“He called me a vile name.  The president of the club (J. Edward “Ned” Allen) went to him and asked him what he meant, and he called him everything vile on the calendar.  Sweeney was very drunk.  We had to finish the game with eight men, and the Bostons [sic] beat us out (Providence lost 10 to 6).  The directors of the club had a meeting that night, expelled Sweeney and came within an ace of breaking up.  In fact, they did vote to disband.”

Charlie Sweeney

Charlie Sweeney

With Sweeney gone, the team was left without their two top pitchers.  Bancroft had suspended Radbourn earlier in the month, and he was still sitting out at the time—Radbourne was unhappy sharing the pitching duties and was rumored to be heading to the St. Louis Maroons in the Union Association–The Providence Evening Press in describing Sweeney’s July 22 outburst said he had “caught Radbourn’s complaint.”

Picking up the story in The Post, Bancroft said:

“They said there was no use of going on with one pitcher.  I said to President Allen: ‘If you will give me authority to tell Radbourne that you will not reserve him at the end of the season, I can get him to pitch all the rest of the games this year.’  ‘All right,’ said Allen, ‘you have that authority.’  I found old Rad at his boarding house.  I told him about the proposition.  ‘It’s a go,’ said Rad.  ‘I’ll get rid of reservation if I lose my arm.  I’ll pitch all the other championship games this season.”

Radbourn did not pitch “all the other” games that season but did pitch 75—with 73 complete games, 678 2/3 innings.  Bancroft said of his pitcher:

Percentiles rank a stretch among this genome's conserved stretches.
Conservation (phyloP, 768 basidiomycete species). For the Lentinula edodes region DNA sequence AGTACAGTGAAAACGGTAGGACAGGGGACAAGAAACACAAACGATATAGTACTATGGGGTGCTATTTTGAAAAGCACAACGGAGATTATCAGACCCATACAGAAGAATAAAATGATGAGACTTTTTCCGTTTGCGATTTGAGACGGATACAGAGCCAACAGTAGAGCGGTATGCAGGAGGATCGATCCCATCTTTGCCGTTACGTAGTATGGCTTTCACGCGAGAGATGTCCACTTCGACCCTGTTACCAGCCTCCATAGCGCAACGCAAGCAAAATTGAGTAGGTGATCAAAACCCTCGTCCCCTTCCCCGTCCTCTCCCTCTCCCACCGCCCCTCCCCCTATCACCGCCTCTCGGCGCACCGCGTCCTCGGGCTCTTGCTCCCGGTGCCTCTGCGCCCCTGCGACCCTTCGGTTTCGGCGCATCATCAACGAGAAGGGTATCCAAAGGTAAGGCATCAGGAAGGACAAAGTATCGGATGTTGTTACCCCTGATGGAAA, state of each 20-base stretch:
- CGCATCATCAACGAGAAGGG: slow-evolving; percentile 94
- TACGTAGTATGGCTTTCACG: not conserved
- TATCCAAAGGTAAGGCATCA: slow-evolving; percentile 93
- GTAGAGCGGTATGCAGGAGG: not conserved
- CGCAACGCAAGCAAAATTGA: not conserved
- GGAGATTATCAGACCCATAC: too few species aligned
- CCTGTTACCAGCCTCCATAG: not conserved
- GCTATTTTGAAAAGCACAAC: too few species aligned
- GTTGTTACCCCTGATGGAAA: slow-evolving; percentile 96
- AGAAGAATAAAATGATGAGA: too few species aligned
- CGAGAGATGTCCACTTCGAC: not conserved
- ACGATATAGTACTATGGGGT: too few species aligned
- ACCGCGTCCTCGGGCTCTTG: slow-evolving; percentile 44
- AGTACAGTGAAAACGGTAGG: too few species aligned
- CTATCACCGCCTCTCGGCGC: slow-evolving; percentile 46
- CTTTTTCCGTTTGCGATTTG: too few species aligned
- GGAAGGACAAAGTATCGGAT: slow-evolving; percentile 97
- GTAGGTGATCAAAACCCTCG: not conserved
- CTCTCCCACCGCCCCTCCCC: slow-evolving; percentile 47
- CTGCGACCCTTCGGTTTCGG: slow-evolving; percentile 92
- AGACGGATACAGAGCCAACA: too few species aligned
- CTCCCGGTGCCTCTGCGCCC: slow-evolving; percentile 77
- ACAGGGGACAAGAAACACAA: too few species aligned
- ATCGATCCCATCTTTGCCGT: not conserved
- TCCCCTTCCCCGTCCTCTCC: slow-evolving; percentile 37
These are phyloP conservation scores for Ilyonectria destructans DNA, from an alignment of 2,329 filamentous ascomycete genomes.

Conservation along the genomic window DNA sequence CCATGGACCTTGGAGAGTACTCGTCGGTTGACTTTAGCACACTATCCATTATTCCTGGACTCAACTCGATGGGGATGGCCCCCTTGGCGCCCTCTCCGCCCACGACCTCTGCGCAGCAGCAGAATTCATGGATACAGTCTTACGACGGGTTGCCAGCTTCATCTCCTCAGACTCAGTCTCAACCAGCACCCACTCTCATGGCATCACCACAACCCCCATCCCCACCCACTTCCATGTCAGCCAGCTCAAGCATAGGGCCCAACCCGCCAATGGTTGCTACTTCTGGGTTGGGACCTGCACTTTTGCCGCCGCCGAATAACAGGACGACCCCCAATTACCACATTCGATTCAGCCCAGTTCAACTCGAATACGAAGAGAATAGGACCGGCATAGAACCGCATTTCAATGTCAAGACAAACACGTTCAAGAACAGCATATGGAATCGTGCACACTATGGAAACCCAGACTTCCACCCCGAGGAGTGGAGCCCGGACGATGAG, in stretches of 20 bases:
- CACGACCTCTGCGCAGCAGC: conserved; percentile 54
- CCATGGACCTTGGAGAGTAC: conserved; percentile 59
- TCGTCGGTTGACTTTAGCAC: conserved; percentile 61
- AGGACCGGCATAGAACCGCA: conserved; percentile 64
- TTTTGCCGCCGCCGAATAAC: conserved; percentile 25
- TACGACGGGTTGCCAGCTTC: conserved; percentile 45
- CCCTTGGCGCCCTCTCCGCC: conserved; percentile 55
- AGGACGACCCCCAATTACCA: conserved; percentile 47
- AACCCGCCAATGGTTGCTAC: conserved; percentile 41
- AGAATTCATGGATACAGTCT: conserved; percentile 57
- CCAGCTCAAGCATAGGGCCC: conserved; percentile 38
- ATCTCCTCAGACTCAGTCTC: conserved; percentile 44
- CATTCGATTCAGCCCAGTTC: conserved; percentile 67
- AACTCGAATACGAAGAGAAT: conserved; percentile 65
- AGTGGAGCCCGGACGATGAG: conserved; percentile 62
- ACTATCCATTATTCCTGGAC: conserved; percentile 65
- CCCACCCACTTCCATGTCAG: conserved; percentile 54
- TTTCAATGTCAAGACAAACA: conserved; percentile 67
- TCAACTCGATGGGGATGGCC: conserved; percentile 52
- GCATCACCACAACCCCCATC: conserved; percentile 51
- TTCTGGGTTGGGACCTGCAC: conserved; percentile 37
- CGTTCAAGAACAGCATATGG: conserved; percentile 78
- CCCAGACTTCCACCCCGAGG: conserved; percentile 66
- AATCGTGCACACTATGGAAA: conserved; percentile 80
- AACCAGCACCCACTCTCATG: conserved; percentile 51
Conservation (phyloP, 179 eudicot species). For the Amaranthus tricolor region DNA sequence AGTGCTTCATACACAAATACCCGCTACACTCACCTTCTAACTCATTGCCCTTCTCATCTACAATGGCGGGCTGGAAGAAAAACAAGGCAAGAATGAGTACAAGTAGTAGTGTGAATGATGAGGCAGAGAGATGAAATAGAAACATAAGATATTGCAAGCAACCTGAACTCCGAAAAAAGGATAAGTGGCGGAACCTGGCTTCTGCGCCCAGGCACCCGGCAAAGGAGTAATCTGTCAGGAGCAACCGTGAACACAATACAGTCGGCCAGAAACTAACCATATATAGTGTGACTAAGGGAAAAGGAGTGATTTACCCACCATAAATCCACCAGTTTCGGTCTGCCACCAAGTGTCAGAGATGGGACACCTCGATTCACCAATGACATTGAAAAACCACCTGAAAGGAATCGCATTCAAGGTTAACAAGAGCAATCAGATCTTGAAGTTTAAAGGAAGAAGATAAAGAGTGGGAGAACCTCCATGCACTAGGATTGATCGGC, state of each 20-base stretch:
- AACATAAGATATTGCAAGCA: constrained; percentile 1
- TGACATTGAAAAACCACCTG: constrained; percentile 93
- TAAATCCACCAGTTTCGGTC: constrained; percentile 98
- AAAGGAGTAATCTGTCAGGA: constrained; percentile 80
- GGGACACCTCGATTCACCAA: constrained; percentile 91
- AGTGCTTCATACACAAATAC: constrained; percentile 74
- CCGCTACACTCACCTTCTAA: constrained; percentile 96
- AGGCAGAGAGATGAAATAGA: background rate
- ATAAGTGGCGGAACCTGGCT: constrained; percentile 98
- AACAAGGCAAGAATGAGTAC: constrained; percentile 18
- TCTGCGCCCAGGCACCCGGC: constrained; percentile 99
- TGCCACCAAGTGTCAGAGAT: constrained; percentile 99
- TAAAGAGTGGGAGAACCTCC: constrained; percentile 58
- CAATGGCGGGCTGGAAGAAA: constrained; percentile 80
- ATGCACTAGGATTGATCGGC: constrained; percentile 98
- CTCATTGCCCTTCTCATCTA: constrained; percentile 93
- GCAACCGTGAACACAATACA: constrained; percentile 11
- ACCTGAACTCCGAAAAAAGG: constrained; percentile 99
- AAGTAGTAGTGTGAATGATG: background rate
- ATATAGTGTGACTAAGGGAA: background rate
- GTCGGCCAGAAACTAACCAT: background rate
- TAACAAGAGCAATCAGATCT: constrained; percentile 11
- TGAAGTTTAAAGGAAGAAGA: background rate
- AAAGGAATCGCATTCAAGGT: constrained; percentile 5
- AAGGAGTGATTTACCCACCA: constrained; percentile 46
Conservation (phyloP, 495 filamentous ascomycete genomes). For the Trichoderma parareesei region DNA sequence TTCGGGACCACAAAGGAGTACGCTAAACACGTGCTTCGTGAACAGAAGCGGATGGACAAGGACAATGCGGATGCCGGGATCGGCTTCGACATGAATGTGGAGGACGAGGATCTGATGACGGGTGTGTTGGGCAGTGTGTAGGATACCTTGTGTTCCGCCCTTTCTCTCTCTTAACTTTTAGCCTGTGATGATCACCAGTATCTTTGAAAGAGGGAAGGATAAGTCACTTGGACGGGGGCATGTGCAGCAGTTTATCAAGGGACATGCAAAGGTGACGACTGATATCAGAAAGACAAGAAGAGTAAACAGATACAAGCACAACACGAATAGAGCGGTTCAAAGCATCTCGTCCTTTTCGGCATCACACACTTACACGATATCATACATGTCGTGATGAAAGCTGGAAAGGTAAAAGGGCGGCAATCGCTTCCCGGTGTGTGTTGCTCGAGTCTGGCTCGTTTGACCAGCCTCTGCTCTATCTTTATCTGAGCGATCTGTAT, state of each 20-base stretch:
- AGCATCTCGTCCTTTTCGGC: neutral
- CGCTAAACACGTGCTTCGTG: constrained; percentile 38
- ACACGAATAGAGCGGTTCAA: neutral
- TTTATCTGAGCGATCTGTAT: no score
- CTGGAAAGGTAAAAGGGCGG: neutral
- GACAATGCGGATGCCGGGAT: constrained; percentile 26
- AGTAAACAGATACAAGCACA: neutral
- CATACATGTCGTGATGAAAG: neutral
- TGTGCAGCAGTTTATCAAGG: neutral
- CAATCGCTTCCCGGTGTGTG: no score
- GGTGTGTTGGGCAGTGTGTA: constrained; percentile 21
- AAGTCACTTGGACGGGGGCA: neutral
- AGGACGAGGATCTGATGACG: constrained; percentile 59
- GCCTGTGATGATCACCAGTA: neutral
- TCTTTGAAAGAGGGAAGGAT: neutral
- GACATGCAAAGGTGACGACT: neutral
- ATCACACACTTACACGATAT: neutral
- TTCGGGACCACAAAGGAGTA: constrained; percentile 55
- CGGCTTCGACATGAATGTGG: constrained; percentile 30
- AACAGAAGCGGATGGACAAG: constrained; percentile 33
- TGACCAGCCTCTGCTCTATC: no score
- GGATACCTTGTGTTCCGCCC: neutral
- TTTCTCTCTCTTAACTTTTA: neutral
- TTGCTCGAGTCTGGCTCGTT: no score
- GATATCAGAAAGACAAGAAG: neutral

“It was the greatest feat of endurance I ever witnessed.  Rad was in awful shape before it was all over…Why, (his arm) hurt him so bad when he would get up in the morning that he couldn’t get it up high enough to fasten his collar button.  He had to comb his hair with his left hand.  It used to make me shudder to look at him, but he was gritty.  He would go out in the afternoon before the game, and instead of loosening up by easy pitching, as pitchers do nowadays, he would go in the field and throw the ball just as far as he could.  He would throw for ten or fifteen minutes, until he got wound up, and then he would go in to pitch a winning game.”

"Old Hoss" Radbourn

“Old Hoss” Radbourn

Bancroft said the pitcher “could split the plate any time he wanted to,” and that during “morning practice, to show what he could do, Radbourn would set a pop bottle on the home plate and knock it down three out of four times.”

The release of Sweeney had an immediate positive effect on the Grays.  On the day of the incident, The Evening Press said: “The pennant is no doubt out of the reach of Providence this year.”

The following day, after Radbourn pitched the team to an 11 to 5 over the New York Gothams, the paper’s outlook brightened:

“The summary expulsion of Sweeney for crookedness seemed to have a salutary effect, on Wednesday, for the purging of the club of such a bad egg resulted in a better class of patrons on the grand stand than for many weeks.  The attendance throughout was better than the management had looked for after the airing of Sweeney’s revolt, about 700 being present. “(There were just 450 in the stands the day before for “Sweeney’s revolt”)

Sweeney had not yet left for St. Louis and the paper took the opportunity to take one final shot at the pitcher:

“Sweeney is still about town, and wherever he goes the women whom he escorted to the ball game on Tuesday are seen with him.  The conduct of this fellow is shameful, and he will regret it when he fully wakes up to its enormity.”

The twenty-one-year-old Sweeney pitched the Maroons to the Union Association championship with a 24-7 record and 1.83 ERA.  Whether his arm couldn’t handle the strain, or as a result of his off-field habits, he would only win 16 more games (losing 30), and was out of the major leagues at age 24.

He returned to his home in California and played for teams in the California, Central California Leagues, after his retirement he worked for a short time as a police officer and later worked in saloons around San Francisco.

By the time Bancroft shared his reminiscences of 1884 with The Post, Sweeney was incarcerated in California, and Radbourne was dying in Illinois.